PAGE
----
The following code snippet shows the comparison between stemming and lemmatization.

Screenshot 2018-12-25 at 1.28.41 PM

Part-Of-Speech (POS) Tagging

Part-Of-Speech tagging (or POS tagging) is also a very import component of NLP. The purpose of the POS tagging is to assign labels for each token (a word in this case) with its respective grammatical components, such as noun, verb, adjective, or adverb. Most POS are divided into sub-classes.

POS tagging can be identified as a supervised machine learning solution, mainly because it takes features like the previous word, next word, and capitalization of the first word into consideration when assigning a POS tag to a word.

The most popular tag set for POS tagging is Penn Treebank tagset. Most of the trained POS taggers for English are trained on this tag set. The following link shows the available POS Tags in Penn Treebank tagset.

NLTK provides a function called 

<strong class="markup--strong markup--p-strong">pos_tag</strong>

 , to perform POS tagging of sentences, but this requires the sentence to be tokenized first. The following code snippet shows how POS tagging can be performed with NLTK:

Screenshot 2018-12-25 at 1.32.33 PM


Chunking or shallow parsing is a process that extracts phrases from a text sample. Here we extract chunks of sentences that constitute meaning rather than identifying the sentence’s structure. This is different and more advanced than tokenization because it extracts phrases instead of tokens.

As an example, the word “North America” can be extracted as a single phrase using chunking rather than two separate words “North” and “America” as tokenization does.

Chunking is a process that requires POS tagged input, and it provides chunks of phrases as output. Same as in POS tags, there is a standard set of chunk tags like Noun Phrase(NP), Verb Phrase (VP), etc.

As an example, let’s consider noun phrase chunking. In order to do this, we search for chunks corresponding to an individual noun phrase for a given rule. To create a NP chunk, we define the chunk grammar rule using POS tags. We will define this using a regular expression rule:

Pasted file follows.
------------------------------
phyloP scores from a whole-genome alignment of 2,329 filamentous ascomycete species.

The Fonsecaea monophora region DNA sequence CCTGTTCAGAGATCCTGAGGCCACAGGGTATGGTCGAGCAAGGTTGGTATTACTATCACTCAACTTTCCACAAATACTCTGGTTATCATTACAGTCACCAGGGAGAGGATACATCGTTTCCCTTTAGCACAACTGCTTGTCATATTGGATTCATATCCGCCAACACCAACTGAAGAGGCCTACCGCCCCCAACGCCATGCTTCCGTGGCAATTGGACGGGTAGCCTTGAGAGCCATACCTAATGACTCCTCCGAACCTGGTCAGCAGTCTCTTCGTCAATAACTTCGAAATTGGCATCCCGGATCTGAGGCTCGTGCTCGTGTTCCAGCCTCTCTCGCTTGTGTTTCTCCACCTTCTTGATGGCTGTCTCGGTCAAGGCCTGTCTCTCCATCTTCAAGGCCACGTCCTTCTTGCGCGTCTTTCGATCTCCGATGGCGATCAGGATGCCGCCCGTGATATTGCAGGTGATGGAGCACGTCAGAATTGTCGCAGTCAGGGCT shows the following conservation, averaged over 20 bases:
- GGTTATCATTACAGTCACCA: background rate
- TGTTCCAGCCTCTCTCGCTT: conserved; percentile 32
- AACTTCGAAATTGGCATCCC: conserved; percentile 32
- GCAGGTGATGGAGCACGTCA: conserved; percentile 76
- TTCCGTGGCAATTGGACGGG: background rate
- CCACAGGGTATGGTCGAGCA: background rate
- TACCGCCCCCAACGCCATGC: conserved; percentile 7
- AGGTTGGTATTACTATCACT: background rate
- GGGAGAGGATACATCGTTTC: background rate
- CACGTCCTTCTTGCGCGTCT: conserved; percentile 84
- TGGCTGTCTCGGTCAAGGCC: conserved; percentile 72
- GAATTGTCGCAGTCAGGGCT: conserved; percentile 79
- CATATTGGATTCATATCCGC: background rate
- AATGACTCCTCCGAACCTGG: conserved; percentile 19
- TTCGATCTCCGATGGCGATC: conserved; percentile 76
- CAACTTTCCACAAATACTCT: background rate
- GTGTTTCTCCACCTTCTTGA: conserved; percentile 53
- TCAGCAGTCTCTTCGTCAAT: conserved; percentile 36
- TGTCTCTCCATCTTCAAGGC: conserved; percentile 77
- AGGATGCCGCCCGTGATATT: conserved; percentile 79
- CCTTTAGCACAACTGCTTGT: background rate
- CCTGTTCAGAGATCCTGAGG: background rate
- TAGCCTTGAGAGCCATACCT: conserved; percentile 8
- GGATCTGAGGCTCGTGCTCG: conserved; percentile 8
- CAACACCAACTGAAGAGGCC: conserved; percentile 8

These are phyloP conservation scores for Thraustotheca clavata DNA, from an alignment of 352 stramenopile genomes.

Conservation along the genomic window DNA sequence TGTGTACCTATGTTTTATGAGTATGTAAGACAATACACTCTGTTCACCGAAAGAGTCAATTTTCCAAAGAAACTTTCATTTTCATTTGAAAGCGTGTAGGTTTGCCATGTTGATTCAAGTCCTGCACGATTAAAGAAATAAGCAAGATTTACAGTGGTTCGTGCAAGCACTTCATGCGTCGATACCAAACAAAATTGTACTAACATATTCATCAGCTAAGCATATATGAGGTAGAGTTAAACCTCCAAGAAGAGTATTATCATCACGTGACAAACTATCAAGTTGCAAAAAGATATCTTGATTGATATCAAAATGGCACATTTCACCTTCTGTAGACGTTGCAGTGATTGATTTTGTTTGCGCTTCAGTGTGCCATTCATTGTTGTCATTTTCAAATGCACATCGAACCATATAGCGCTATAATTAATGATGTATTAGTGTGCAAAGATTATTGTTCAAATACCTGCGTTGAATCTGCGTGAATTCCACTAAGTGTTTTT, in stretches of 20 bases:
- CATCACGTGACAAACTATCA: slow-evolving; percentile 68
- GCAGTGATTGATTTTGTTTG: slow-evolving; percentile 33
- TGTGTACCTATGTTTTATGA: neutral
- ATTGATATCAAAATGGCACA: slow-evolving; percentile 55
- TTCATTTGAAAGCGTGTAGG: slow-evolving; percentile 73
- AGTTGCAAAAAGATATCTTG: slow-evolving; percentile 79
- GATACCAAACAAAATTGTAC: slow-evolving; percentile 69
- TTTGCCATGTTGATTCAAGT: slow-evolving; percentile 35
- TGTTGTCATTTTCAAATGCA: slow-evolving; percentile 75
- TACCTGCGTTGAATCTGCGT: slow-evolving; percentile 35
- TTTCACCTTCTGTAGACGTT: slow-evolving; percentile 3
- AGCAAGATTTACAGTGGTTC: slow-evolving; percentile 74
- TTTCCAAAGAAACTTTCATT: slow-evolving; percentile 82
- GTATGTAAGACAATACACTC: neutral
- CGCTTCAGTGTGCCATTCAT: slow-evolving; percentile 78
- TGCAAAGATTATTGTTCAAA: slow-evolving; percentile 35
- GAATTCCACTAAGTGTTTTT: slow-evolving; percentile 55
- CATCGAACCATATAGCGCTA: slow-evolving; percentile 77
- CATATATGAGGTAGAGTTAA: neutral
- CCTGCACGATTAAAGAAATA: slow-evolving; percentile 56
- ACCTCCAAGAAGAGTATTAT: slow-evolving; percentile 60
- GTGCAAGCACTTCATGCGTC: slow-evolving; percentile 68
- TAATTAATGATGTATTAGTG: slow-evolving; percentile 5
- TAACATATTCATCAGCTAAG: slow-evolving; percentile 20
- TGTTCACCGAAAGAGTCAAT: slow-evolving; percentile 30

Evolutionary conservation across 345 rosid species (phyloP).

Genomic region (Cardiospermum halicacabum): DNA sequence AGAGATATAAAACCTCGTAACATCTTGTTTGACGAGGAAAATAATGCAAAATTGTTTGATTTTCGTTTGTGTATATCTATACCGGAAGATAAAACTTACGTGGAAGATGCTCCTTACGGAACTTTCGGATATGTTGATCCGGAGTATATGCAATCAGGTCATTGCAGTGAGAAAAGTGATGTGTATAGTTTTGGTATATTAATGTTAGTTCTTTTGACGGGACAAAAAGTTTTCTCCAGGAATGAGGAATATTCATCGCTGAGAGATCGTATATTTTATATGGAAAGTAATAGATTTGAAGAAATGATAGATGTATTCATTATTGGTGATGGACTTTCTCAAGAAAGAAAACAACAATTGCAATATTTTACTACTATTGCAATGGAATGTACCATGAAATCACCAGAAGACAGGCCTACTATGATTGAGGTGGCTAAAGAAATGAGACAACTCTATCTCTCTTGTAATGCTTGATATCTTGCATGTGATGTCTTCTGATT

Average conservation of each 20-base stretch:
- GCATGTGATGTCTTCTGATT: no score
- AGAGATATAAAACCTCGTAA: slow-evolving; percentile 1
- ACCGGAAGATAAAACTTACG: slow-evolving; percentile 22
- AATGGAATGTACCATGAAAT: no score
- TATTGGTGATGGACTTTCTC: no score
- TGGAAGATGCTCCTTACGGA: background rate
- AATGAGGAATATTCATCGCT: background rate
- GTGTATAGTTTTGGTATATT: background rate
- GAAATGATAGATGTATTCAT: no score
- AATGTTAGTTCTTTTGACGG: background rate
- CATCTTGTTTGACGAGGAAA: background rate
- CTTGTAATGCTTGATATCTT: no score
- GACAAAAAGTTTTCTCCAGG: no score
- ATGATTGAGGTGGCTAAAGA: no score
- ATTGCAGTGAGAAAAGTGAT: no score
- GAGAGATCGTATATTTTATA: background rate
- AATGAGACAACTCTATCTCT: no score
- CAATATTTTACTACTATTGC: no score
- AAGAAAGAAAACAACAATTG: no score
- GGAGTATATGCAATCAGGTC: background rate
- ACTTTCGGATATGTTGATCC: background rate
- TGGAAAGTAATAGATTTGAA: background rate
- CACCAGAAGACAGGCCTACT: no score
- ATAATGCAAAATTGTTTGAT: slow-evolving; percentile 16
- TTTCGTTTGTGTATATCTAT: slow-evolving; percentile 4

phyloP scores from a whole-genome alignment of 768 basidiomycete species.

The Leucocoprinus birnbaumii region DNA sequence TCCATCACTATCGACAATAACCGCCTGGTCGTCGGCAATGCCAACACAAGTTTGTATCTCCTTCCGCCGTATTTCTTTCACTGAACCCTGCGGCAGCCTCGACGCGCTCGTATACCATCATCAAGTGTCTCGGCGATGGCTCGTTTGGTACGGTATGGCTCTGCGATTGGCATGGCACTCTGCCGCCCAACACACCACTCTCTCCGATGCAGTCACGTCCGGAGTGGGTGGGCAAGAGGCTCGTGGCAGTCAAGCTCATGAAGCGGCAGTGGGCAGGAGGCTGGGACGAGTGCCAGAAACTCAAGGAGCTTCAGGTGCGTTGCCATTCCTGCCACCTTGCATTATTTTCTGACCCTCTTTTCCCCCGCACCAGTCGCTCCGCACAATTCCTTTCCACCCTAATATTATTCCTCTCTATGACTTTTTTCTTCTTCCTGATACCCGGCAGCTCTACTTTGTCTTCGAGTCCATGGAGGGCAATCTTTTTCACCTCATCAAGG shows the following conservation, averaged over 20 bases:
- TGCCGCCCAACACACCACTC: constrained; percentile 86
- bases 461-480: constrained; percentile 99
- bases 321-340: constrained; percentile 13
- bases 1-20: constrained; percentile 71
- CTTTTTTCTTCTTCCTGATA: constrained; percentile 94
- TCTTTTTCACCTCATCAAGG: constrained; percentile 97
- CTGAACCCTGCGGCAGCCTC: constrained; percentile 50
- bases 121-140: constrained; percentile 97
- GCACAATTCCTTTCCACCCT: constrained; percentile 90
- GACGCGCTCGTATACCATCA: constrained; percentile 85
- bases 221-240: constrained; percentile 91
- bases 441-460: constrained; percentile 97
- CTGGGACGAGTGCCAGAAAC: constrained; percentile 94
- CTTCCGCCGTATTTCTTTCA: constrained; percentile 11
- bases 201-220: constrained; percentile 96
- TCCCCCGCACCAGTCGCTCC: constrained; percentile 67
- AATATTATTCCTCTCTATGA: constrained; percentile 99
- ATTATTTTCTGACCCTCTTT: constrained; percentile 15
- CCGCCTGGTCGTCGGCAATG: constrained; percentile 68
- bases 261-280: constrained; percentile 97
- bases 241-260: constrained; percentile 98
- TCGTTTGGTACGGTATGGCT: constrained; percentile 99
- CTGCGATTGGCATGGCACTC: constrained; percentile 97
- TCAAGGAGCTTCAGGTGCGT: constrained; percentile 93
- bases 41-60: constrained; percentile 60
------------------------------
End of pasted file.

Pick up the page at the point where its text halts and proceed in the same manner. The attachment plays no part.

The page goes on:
NP: {<DT>?<JJ>*<NN>} #NP

The rule states that whenever the chunk finds an optional determiner (DT) followed by any number of adjectives (JJ) and then a noun (NN), then the NP chunk should be formed.

This way we can use grammar rules to extract NPs from POS tagged sentences:

Screenshot 2018-12-25 at 1.34.59 PM

Stop Word Removal 

Stop words are simply words that have very little meaning and are mostly used as part of the grammatical structure of a sentence. Words like “the”, “a”, “an”, “in”, etc. are considered stop-words.

Even though it doesn’t seem like much, stop word removal plays an important role when dealing with tasks such as sentiment analysis. This process is also used by search engines when indexing entries of a search query.

NLTK comes with the corpora 

<strong class="markup--strong markup--p-strong">stopwords</strong>

 which contains stop word lists for 16 different languages. No direct function is given by NLTK to remove stop words, but we can use the list to programmatically remove them from sentences.

If we are dealing with many sentences, first the text must be split into sentences using 

<strong class="markup--strong markup--p-strong">sent_tokenize</strong>

. Then using 

<strong class="markup--strong markup--p-strong">word_tokenize</strong>

, we can further break the sentences into words, and then remove the stop words using the list. The following code snippet depicts this process: